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David Mosse

This article draws out some of the implications of the fact that what anthropologists claim to know, or want to say, is unavoidably and in complicated ways bound by the ethics of involvement, detachment, and institutional location. I will first consider the increasingly common practice of circulating the output of anthropological research within the social context of its fieldwork, among the various research participants and interlocutors. Second, I will try to account for the sometimes negative reception of ethnographic accounts, especially where the research has focused on organizations (e.g., NGOs), activists, or others professionally concerned with public representations of their work. Third, I will reconsider the notion of “speaking truth to power” by pointing to the unacknowledged power of ethnographic description. Finally, I will suggest that ethical concerns are generated as much by the theoretical framing of research as by fieldwork practice, and that these are matters of choice rather than inherent in the ethnographic method.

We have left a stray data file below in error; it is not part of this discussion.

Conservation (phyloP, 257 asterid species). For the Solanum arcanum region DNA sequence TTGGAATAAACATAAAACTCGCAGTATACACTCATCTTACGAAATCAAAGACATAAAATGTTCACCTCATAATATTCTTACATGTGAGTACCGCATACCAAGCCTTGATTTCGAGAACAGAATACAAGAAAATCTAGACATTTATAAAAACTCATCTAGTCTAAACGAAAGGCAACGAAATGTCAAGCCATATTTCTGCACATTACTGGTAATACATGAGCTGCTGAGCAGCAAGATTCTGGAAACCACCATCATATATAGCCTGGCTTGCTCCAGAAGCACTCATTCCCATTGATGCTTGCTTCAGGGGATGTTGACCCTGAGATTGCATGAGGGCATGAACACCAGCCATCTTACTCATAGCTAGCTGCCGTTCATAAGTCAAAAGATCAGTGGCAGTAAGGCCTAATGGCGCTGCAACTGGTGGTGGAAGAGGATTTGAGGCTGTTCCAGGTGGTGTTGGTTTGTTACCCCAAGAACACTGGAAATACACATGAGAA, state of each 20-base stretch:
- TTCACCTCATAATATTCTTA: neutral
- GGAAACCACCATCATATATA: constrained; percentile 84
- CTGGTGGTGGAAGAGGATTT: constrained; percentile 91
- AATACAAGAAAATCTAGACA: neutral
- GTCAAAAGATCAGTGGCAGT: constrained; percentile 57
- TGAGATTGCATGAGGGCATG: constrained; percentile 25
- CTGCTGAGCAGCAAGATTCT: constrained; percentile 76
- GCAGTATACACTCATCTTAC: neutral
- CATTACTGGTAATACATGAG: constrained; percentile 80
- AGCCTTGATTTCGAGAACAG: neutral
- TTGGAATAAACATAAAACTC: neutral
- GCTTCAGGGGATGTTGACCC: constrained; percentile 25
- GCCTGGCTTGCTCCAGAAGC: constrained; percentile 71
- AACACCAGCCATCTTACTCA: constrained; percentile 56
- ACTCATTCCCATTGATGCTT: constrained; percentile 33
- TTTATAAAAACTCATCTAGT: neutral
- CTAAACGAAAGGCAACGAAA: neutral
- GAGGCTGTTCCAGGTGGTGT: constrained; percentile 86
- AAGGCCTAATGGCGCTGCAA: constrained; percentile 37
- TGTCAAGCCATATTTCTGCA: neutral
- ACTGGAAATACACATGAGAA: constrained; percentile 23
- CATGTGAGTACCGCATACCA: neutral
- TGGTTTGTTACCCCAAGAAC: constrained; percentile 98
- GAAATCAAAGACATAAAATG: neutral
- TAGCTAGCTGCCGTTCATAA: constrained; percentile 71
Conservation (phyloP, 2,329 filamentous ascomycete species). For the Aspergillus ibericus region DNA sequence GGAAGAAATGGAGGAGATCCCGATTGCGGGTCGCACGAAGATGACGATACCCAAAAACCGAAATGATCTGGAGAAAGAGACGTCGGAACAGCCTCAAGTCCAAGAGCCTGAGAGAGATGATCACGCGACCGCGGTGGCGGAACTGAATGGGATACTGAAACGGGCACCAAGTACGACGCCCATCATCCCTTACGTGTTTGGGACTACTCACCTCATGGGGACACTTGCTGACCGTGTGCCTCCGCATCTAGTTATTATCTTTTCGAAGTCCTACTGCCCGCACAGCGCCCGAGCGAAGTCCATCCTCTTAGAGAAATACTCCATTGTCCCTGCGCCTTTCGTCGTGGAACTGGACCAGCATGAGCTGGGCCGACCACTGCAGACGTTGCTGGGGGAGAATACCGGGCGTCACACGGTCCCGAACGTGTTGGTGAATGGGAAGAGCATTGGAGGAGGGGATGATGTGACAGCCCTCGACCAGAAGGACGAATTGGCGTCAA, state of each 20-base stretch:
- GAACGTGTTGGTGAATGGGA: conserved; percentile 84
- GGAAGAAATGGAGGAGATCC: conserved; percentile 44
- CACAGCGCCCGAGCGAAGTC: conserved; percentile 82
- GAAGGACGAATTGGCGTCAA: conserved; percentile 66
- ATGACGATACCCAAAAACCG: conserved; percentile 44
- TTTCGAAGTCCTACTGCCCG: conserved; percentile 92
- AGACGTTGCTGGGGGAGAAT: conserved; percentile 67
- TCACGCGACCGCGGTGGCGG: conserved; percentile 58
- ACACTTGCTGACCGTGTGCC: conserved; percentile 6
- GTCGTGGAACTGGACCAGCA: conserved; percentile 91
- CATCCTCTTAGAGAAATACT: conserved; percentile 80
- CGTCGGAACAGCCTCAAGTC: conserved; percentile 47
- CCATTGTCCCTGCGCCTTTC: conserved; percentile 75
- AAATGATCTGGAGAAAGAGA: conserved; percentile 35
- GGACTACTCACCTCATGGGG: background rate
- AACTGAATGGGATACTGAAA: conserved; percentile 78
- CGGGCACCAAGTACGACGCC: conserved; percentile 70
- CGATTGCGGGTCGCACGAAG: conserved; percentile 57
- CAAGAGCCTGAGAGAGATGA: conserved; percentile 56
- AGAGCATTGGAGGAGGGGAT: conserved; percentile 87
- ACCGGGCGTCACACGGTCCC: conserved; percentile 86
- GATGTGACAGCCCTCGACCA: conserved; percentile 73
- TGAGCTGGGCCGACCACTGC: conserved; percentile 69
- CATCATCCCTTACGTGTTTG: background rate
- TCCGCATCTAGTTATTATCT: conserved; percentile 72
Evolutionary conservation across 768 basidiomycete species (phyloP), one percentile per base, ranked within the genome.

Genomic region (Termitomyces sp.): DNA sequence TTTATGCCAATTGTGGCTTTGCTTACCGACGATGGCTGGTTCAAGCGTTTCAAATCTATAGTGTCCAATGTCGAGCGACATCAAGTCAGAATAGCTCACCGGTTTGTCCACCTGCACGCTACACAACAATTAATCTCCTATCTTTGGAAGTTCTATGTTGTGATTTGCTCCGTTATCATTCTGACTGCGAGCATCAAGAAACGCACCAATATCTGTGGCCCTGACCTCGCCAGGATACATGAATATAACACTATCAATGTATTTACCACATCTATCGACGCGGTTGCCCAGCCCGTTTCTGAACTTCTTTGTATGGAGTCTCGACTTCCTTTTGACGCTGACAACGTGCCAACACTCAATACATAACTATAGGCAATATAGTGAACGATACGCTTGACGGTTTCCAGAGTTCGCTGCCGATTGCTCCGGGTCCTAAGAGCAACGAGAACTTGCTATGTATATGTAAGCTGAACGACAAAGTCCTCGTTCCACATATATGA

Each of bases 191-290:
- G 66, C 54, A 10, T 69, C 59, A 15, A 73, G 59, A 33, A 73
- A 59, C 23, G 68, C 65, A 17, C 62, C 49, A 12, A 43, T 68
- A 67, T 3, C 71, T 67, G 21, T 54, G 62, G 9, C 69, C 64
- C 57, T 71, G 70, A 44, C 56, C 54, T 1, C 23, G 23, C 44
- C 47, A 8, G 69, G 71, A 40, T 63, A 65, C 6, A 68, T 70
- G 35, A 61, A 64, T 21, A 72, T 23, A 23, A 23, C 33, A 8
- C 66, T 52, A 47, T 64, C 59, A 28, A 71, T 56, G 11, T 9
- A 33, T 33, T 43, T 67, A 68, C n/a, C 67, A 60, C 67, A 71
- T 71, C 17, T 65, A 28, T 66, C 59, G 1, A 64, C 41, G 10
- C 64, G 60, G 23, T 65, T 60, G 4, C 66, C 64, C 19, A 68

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David Mosse

This forum article has two parts. In the first, I make some observations about policy knowledge in international development and the ways in which it has become the subject of anthropological study. In the second, I reflect on the relationship between anthropological knowledge and the development world that it describes, asking, “what’s the use of anthropology to inter- national development?”